Oklahoma City Thunder v Houston Rockets - Game Six

Rockets owner Leslie Alexander wants Clippers’ players to become free agents


The NBA’s constitution is definitely secret and probably intentionally vague, but the common opinion seems to be Adam Silver can’t force Donald Sterling to sell the Clippers.

Rockets owner Leslie Alexander agrees with that interpretation, so when speaking with Silver, Alexander suggested his own idea for consequences.

Alexander, via Jonathan Feigen of Ultimate Rockets:

“I thought that there’s got to be a way to disrupt him from owning the team,” said Alexander, who after 20 years owning the Rockets is one of the longest tenured owners in the NBA. “I gave him the sword to deal with this. I said, ‘Let the players become free agents.’”

Alexander said the goal of his suggestion was not to break up the Clippers, considered among the league’s top teams, or even to punish Sterling. He said the objective was solely to back Sterling into a corner from which he will choose to sell the Clippers.

Alexander said he did not know what Silver would announce on Tuesday and that Silver did not say what actions he was considering, but did say that he would look into the feasibility and ramifications of Alexander’s suggestion.

“He listened to it,” Alexander said. “He said he hadn’t heard that before. He said to me, ‘You always give me a novel idea that I haven’t heard before.’ He told me he would look at it and see what the professionals around him think.”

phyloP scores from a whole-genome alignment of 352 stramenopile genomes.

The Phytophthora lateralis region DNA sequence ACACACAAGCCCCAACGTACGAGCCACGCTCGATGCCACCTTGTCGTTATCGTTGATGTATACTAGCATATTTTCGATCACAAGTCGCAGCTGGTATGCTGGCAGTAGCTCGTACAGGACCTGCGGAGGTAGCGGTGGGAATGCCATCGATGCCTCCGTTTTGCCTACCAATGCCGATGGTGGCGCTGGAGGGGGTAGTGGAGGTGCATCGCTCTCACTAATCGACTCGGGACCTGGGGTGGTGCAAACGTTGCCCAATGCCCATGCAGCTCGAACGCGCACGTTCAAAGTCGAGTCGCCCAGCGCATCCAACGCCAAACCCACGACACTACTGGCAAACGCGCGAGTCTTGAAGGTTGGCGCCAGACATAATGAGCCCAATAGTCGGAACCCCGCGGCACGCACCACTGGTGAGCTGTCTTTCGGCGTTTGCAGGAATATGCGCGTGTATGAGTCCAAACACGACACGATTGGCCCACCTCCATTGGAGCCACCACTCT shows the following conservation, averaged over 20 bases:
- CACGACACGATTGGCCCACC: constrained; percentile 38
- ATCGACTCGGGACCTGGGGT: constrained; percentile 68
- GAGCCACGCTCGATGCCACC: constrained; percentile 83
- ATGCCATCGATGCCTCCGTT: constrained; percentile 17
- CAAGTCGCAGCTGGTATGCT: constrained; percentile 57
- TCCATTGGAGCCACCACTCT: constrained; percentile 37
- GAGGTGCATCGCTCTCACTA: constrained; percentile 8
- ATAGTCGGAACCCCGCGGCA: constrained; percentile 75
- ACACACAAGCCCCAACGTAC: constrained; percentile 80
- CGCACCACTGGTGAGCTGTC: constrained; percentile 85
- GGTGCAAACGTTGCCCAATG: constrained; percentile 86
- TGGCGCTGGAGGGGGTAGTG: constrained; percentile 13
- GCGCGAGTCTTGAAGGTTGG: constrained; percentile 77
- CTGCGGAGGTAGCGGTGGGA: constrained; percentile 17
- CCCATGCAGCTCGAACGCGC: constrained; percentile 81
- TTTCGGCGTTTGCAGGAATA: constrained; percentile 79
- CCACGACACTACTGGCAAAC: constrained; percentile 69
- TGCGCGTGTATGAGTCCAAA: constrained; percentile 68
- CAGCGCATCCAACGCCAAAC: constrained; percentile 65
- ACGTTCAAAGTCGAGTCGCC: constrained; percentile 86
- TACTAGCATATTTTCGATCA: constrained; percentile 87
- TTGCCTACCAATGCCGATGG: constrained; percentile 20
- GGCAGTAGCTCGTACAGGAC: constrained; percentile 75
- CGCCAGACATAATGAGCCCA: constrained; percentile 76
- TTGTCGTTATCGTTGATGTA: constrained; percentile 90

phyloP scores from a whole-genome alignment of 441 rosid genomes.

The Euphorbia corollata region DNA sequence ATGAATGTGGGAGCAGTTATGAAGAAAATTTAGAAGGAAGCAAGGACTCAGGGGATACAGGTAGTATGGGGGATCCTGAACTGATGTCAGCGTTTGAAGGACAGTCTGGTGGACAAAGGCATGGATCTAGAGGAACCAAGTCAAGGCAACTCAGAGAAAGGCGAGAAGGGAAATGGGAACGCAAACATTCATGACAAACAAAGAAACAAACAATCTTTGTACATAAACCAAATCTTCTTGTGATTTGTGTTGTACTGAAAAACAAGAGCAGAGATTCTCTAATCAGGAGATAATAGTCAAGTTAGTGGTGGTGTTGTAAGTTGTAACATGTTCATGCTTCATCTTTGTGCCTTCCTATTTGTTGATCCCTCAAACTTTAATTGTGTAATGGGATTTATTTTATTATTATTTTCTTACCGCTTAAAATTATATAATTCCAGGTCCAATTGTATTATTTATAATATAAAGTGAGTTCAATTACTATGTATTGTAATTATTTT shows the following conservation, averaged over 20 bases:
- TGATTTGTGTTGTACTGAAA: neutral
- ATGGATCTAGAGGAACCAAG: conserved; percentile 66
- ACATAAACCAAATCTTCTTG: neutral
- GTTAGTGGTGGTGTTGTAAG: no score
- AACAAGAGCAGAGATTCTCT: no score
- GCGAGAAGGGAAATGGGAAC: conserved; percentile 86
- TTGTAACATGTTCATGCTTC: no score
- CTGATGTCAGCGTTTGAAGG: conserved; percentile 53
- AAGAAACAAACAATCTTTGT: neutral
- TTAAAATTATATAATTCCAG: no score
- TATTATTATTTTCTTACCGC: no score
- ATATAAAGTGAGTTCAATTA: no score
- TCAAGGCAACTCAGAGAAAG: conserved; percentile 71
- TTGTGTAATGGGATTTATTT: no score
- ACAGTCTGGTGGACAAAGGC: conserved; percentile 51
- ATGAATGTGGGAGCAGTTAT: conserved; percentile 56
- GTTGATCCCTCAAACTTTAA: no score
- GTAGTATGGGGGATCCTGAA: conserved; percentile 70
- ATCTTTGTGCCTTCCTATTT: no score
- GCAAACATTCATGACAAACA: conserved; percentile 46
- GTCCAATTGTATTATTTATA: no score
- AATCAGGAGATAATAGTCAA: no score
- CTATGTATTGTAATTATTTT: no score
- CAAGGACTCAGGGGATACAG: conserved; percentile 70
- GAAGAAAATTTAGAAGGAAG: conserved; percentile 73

I would be shocked if the NBA gave the Clippers’ players the option of becoming free agents early. Absolutely shocked. (Though not shocked the consensus-building Silver made Alexander feel heard.)

When noting the league doesn’t have broad power to remove Sterling as owner, I acknowledged Adam Silver and the other owners could always decide to risk acting outside the bounds of the NBA constitution and dare Sterling to sue. That could swiftly push out Sterling, and even if it might come at a great cost later, it could be worthwhile.

But voiding the Clippers’ contracts prematurely? Not only would that not remove Sterling, it would hand him a lawsuit on a silver platter. If the NBA is willing to expose itself to a Sterling lawsuit in order to achieve other aims, one them will be removing Sterling. The league won’t risk a lawsuit just to make Matt Barnes a free agent.

Beyond pragmatism, the NBA just shouldn’t do it.

The owner of an appealing team that might have cap space this summer wants Chris Paul and Blake Griffin to become free agents? You don’t say.

From Mark Jackson angling for a road game with no fans present to Magic Johnson potentially trying to buy the the team (he denies it) to Alexander, the sharks are circling. Their mark, Sterling, is wholly unsympathetic, but Alexander ought to cover up a little better. His self-interest is showing.

Report: Suns signing Bryce Cotton

Bryce Cotton
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Eric Bledsoe missed the Suns’ loss to the Spurs on Monday with a knee injury.

So, Phoenix is bringing in a reinforcement – Bryce Cotton.

Marc Stein of ESPN:

The Jazz waived Cotton before the season despite Dante Exum‘s injury leaving them with just two other healthy point guards. That says something about Cotton – but also Utah’s depth.

Cotton – who went undrafted out of Providence last year – is quick, varies his speed well and can leap. There’s reason to believe in his potential at age 23. But his 6-foot-1 frame limits him defensively, and he’s not much of a distributor.

Phoenix will rely on Brandon Knight and Ronnie Price at point guard if Bledsoe is unavailable. The Suns can also use fewer two-point guard lineups – giving more minutes at shooting guard to Devin Booker, Archie Goodwin and Sunny Weems.

Cotton provides insurance while Bledsoe is banged-up with what seems to be a minor injury. But he might have to show something to keep drawing an NBA paycheck once Bledsoe gets healthy.

Jimmy Butler wants Mason Plumlee to pay fine after scuffle (video)